In Calculus I and II, we studied functions that accepted a single real number input, , and generated a single real number output, . In this course, we want to generalize the ideas of calculus to functions that accept several inputs and generate several outputs. An example of such a function might be the velocity field of the air around the wing of the airplane in the photo above. We can imagine that at each point in space and at each moment in time, the molecules of air each have their own velocity (speed and direction). The red smoke enables us to visualize and imagine this complicated behavior. Mathematically, the motion of the air is a velocity vector (3 outputs) that depends on position and time (4 inputs). Does calculus apply to such complicated functions?
This course extends the concepts of limits, derivatives, and integrals to vector-valued functions and functions of more than one variable. The topics covered include three-dimensional analytic geometry and vectors, partial derivatives, multiple integrals, line integrals, surface integrals, and the theorems of Green, Gauss (Divergence), and Stokes. Many applications of calculus are included.
Student Learning Outcomes:
Upon successful completion of the course, students will be able to:
- habitually ask questions of mathematical ideas like "What if...?", "How can I visualize this...?", "How is this connected to...?" etc.
- provide context for each idea in the larger scope of the course. E.g. "We're learning about vectors so that we can use vector-valued functions."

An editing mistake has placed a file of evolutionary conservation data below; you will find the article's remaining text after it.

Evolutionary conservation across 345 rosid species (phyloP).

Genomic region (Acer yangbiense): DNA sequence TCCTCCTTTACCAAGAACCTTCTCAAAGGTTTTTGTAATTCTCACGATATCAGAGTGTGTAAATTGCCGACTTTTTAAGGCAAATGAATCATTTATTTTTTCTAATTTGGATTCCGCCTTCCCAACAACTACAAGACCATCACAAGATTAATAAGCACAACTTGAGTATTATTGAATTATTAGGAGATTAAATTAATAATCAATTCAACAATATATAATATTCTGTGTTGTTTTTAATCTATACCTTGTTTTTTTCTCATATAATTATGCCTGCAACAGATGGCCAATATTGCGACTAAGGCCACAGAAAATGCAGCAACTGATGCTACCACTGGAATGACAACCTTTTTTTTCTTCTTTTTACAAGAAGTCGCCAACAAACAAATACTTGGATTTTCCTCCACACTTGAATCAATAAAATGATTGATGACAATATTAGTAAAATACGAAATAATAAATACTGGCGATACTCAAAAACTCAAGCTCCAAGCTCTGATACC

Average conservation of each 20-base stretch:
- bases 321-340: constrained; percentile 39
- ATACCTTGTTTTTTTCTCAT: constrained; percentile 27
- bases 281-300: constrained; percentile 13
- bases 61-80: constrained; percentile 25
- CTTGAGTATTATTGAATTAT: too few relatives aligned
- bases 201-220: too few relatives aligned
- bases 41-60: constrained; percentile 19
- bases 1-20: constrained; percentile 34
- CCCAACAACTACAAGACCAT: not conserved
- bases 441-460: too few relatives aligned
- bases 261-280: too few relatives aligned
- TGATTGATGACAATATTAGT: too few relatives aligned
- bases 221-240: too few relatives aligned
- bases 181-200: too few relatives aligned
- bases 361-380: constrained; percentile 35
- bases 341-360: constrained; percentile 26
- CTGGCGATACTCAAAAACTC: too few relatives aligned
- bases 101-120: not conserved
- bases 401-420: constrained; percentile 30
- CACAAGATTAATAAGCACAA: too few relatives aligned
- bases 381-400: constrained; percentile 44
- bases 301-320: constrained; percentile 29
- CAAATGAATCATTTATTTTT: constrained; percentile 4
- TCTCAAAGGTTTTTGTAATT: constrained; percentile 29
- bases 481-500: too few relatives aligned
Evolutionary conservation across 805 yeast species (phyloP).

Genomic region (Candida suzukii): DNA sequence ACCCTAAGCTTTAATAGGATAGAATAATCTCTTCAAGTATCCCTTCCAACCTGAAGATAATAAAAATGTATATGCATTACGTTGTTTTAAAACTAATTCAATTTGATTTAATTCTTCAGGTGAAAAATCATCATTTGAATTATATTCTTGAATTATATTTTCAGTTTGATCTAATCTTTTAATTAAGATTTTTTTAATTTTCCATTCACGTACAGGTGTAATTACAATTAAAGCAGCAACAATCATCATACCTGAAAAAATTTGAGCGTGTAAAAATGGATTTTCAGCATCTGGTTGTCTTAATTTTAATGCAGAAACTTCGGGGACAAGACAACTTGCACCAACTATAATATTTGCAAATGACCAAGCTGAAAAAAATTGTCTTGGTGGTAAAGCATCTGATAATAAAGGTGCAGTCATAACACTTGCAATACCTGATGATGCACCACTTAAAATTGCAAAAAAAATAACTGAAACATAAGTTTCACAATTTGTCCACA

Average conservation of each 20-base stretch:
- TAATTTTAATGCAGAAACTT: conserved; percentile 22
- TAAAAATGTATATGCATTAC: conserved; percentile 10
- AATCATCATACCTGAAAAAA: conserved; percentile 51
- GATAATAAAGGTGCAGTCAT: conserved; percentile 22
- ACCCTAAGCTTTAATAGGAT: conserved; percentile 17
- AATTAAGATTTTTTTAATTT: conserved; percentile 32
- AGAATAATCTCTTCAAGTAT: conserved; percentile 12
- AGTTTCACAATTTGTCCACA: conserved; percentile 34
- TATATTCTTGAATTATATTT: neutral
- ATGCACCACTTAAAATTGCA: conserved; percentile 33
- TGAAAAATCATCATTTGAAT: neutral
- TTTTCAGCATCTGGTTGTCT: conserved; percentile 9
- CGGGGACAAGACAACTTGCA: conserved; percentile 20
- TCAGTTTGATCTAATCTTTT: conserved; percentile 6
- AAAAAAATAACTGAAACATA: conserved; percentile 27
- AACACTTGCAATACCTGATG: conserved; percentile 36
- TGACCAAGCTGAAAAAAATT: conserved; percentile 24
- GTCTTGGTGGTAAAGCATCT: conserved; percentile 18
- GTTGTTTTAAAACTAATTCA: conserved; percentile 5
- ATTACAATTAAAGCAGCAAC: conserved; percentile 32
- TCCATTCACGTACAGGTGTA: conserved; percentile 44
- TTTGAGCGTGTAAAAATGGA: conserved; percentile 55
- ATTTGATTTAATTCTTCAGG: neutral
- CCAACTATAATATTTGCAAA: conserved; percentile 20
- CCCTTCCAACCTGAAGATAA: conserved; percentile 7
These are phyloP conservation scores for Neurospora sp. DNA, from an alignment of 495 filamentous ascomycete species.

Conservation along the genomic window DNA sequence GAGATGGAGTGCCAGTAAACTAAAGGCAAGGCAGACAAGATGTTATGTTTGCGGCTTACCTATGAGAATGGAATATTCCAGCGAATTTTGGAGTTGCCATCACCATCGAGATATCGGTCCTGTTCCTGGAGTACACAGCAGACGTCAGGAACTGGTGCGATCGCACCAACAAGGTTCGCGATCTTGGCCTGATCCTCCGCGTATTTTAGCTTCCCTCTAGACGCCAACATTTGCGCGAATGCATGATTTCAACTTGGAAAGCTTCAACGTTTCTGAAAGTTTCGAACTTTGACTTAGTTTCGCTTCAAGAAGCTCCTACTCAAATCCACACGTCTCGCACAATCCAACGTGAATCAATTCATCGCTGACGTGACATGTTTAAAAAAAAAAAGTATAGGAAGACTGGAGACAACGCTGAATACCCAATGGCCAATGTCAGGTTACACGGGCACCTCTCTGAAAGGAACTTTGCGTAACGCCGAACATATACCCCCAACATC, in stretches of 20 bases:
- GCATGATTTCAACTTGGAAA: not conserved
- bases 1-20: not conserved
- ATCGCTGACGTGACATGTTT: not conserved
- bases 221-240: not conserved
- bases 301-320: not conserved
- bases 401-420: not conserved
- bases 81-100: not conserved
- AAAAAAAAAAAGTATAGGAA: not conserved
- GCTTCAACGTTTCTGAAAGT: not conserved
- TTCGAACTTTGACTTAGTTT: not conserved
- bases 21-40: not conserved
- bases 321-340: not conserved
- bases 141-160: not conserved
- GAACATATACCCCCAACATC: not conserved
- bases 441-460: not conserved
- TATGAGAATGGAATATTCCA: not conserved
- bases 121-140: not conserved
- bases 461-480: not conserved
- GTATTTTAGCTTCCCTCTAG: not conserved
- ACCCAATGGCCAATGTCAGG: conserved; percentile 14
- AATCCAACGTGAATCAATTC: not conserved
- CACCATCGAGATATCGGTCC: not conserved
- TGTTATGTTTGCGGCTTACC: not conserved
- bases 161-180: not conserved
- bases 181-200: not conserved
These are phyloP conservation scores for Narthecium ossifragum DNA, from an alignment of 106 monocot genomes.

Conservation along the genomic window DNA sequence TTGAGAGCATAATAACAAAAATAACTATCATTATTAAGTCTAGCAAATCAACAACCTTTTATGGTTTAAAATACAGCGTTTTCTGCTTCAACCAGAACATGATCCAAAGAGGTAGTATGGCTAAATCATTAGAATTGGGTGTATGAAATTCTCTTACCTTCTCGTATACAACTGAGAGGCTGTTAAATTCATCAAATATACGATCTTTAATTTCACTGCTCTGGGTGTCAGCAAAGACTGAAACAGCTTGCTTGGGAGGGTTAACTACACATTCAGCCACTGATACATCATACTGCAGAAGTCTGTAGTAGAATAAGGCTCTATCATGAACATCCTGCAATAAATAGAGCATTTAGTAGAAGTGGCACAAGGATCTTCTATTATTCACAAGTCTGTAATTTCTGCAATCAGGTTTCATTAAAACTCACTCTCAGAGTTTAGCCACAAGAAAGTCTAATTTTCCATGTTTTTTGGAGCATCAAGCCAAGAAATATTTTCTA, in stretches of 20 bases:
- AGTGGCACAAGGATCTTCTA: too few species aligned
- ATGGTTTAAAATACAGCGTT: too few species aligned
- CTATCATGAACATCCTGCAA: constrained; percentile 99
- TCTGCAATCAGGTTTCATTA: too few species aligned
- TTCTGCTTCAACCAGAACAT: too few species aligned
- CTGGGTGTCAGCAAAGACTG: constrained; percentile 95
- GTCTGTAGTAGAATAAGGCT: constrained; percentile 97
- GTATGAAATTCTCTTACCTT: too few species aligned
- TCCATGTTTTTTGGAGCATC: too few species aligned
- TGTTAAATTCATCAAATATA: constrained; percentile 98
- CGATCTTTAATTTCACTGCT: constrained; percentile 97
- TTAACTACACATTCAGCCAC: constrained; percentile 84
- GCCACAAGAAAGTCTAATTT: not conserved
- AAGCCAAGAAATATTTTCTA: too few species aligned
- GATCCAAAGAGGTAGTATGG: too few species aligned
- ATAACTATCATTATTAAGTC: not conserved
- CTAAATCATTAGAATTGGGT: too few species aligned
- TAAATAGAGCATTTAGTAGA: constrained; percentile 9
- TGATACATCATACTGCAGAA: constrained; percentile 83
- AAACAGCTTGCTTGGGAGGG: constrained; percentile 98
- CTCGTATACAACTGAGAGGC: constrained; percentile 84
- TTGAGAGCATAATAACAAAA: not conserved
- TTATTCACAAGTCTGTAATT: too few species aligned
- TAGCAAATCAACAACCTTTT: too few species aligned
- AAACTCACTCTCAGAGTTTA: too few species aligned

- understand vectors algebraically and geometrically and use vectors to represent physical and abstract quantities.
- understand spacecurves and their derivatives geometrically and algebraically.
- apply calculus to compute the arc length, velocity, acceleration and curvature at any point for a space curve.
- evaluate partial derivatives and directional derivatives; understand these derivatives geometrically; find the extrema for functions of several variables.
- construct and evaluate double and triple integrals using rectangular, polar, cylindrical, and spherical coordinate systems as well as change of variables using the Jacobian; apply double and triple integrals to solving geometry and physics problems.
- evaluate line and surface integrals using Green’s Theorem, Stokes' Theorem, and the Divergence Theorem.
- Vectors in two and three dimensions; perform vector operations including dot product, cross product, and projections; find vector and parametric equations of lines and planes, rectangular equation of a plane, and parametric representations of lines and planes; find parametric representations of surfaces
- Vector-valued functions and space curves; determine continuity, determine differentiability; find derivatives, integrals, and arc lengths; analyze the path of a particle using vectors to describe position, velocity, acceleration, speed, curvature, and tangential and normal components of acceleration, binormal vector.